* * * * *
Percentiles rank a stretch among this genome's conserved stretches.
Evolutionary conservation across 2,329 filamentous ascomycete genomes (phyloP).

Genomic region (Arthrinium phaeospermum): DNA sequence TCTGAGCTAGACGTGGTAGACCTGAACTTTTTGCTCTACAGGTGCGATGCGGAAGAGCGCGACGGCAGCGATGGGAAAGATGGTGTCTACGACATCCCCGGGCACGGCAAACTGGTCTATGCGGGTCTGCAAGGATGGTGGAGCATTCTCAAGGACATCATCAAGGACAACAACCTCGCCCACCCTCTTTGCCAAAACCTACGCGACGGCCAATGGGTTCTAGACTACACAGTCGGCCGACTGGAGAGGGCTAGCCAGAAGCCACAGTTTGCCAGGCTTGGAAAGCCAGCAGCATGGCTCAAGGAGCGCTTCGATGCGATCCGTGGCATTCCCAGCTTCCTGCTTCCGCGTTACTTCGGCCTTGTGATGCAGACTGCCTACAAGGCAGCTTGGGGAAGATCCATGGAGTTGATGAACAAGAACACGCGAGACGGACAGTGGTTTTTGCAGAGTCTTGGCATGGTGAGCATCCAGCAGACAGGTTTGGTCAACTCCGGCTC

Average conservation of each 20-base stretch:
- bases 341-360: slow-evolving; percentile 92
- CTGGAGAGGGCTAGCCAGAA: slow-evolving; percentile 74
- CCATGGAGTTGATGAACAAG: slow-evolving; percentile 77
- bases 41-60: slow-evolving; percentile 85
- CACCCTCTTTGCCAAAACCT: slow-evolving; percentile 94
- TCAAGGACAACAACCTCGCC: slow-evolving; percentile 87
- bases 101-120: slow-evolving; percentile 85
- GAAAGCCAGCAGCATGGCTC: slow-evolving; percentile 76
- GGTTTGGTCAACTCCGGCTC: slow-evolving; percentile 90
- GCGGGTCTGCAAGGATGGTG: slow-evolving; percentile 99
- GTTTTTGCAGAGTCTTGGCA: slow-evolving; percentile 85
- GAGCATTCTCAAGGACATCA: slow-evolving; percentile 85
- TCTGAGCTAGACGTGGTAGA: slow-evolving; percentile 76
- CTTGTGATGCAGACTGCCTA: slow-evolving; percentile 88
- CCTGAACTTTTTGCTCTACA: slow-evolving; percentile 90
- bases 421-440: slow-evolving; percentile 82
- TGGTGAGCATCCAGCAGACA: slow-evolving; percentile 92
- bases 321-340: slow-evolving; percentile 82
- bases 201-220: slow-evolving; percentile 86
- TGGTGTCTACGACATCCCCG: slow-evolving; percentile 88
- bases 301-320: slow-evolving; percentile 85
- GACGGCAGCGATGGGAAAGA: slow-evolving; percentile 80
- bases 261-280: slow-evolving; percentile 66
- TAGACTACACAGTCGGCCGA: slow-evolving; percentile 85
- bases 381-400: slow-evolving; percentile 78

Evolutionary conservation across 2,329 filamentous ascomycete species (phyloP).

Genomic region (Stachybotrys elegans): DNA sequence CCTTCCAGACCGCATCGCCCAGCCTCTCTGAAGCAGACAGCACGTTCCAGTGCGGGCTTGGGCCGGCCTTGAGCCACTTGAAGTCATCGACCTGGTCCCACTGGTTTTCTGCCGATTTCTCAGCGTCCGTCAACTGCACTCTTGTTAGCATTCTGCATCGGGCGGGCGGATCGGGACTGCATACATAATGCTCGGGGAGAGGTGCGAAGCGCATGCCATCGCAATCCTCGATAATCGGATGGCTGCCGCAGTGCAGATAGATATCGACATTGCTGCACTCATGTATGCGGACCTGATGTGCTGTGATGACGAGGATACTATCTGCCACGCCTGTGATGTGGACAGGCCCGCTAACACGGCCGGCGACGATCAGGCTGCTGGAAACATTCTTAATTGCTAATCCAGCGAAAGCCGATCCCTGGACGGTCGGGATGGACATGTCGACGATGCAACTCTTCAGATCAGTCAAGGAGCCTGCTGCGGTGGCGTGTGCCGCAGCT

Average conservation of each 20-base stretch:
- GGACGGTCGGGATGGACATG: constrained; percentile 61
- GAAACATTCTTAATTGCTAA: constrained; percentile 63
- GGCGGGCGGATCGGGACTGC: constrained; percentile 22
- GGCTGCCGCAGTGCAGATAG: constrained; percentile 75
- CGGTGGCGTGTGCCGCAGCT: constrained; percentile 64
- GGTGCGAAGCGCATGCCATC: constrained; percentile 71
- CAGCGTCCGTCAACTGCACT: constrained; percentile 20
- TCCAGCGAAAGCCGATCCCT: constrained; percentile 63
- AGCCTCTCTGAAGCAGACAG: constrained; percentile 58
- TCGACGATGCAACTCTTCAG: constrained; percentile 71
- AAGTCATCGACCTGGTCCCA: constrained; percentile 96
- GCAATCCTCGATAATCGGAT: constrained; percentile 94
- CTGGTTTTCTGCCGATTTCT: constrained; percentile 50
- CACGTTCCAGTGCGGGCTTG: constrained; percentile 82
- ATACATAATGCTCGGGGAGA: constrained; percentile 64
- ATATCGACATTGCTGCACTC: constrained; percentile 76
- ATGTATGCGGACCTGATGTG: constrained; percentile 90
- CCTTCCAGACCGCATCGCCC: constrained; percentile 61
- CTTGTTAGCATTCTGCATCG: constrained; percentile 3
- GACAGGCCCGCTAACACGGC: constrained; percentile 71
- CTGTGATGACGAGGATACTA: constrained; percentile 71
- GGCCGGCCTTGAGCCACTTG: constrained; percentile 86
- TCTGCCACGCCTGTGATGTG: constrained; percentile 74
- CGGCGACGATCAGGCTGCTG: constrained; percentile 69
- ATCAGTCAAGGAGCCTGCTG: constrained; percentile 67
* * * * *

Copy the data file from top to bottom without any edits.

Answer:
Percentiles rank a stretch among this genome's conserved stretches.
Evolutionary conservation across 2,329 filamentous ascomycete genomes (phyloP).

Genomic region (Arthrinium phaeospermum): DNA sequence TCTGAGCTAGACGTGGTAGACCTGAACTTTTTGCTCTACAGGTGCGATGCGGAAGAGCGCGACGGCAGCGATGGGAAAGATGGTGTCTACGACATCCCCGGGCACGGCAAACTGGTCTATGCGGGTCTGCAAGGATGGTGGAGCATTCTCAAGGACATCATCAAGGACAACAACCTCGCCCACCCTCTTTGCCAAAACCTACGCGACGGCCAATGGGTTCTAGACTACACAGTCGGCCGACTGGAGAGGGCTAGCCAGAAGCCACAGTTTGCCAGGCTTGGAAAGCCAGCAGCATGGCTCAAGGAGCGCTTCGATGCGATCCGTGGCATTCCCAGCTTCCTGCTTCCGCGTTACTTCGGCCTTGTGATGCAGACTGCCTACAAGGCAGCTTGGGGAAGATCCATGGAGTTGATGAACAAGAACACGCGAGACGGACAGTGGTTTTTGCAGAGTCTTGGCATGGTGAGCATCCAGCAGACAGGTTTGGTCAACTCCGGCTC

Average conservation of each 20-base stretch:
- bases 341-360: slow-evolving; percentile 92
- CTGGAGAGGGCTAGCCAGAA: slow-evolving; percentile 74
- CCATGGAGTTGATGAACAAG: slow-evolving; percentile 77
- bases 41-60: slow-evolving; percentile 85
- CACCCTCTTTGCCAAAACCT: slow-evolving; percentile 94
- TCAAGGACAACAACCTCGCC: slow-evolving; percentile 87
- bases 101-120: slow-evolving; percentile 85
- GAAAGCCAGCAGCATGGCTC: slow-evolving; percentile 76
- GGTTTGGTCAACTCCGGCTC: slow-evolving; percentile 90
- GCGGGTCTGCAAGGATGGTG: slow-evolving; percentile 99
- GTTTTTGCAGAGTCTTGGCA: slow-evolving; percentile 85
- GAGCATTCTCAAGGACATCA: slow-evolving; percentile 85
- TCTGAGCTAGACGTGGTAGA: slow-evolving; percentile 76
- CTTGTGATGCAGACTGCCTA: slow-evolving; percentile 88
- CCTGAACTTTTTGCTCTACA: slow-evolving; percentile 90
- bases 421-440: slow-evolving; percentile 82
- TGGTGAGCATCCAGCAGACA: slow-evolving; percentile 92
- bases 321-340: slow-evolving; percentile 82
- bases 201-220: slow-evolving; percentile 86
- TGGTGTCTACGACATCCCCG: slow-evolving; percentile 88
- bases 301-320: slow-evolving; percentile 85
- GACGGCAGCGATGGGAAAGA: slow-evolving; percentile 80
- bases 261-280: slow-evolving; percentile 66
- TAGACTACACAGTCGGCCGA: slow-evolving; percentile 85
- bases 381-400: slow-evolving; percentile 78

Evolutionary conservation across 2,329 filamentous ascomycete species (phyloP).

Genomic region (Stachybotrys elegans): DNA sequence CCTTCCAGACCGCATCGCCCAGCCTCTCTGAAGCAGACAGCACGTTCCAGTGCGGGCTTGGGCCGGCCTTGAGCCACTTGAAGTCATCGACCTGGTCCCACTGGTTTTCTGCCGATTTCTCAGCGTCCGTCAACTGCACTCTTGTTAGCATTCTGCATCGGGCGGGCGGATCGGGACTGCATACATAATGCTCGGGGAGAGGTGCGAAGCGCATGCCATCGCAATCCTCGATAATCGGATGGCTGCCGCAGTGCAGATAGATATCGACATTGCTGCACTCATGTATGCGGACCTGATGTGCTGTGATGACGAGGATACTATCTGCCACGCCTGTGATGTGGACAGGCCCGCTAACACGGCCGGCGACGATCAGGCTGCTGGAAACATTCTTAATTGCTAATCCAGCGAAAGCCGATCCCTGGACGGTCGGGATGGACATGTCGACGATGCAACTCTTCAGATCAGTCAAGGAGCCTGCTGCGGTGGCGTGTGCCGCAGCT

Average conservation of each 20-base stretch:
- GGACGGTCGGGATGGACATG: constrained; percentile 61
- GAAACATTCTTAATTGCTAA: constrained; percentile 63
- GGCGGGCGGATCGGGACTGC: constrained; percentile 22
- GGCTGCCGCAGTGCAGATAG: constrained; percentile 75
- CGGTGGCGTGTGCCGCAGCT: constrained; percentile 64
- GGTGCGAAGCGCATGCCATC: constrained; percentile 71
- CAGCGTCCGTCAACTGCACT: constrained; percentile 20
- TCCAGCGAAAGCCGATCCCT: constrained; percentile 63
- AGCCTCTCTGAAGCAGACAG: constrained; percentile 58
- TCGACGATGCAACTCTTCAG: constrained; percentile 71
- AAGTCATCGACCTGGTCCCA: constrained; percentile 96
- GCAATCCTCGATAATCGGAT: constrained; percentile 94
- CTGGTTTTCTGCCGATTTCT: constrained; percentile 50
- CACGTTCCAGTGCGGGCTTG: constrained; percentile 82
- ATACATAATGCTCGGGGAGA: constrained; percentile 64
- ATATCGACATTGCTGCACTC: constrained; percentile 76
- ATGTATGCGGACCTGATGTG: constrained; percentile 90
- CCTTCCAGACCGCATCGCCC: constrained; percentile 61
- CTTGTTAGCATTCTGCATCG: constrained; percentile 3
- GACAGGCCCGCTAACACGGC: constrained; percentile 71
- CTGTGATGACGAGGATACTA: constrained; percentile 71
- GGCCGGCCTTGAGCCACTTG: constrained; percentile 86
- TCTGCCACGCCTGTGATGTG: constrained; percentile 74
- CGGCGACGATCAGGCTGCTG: constrained; percentile 69
- ATCAGTCAAGGAGCCTGCTG: constrained; percentile 67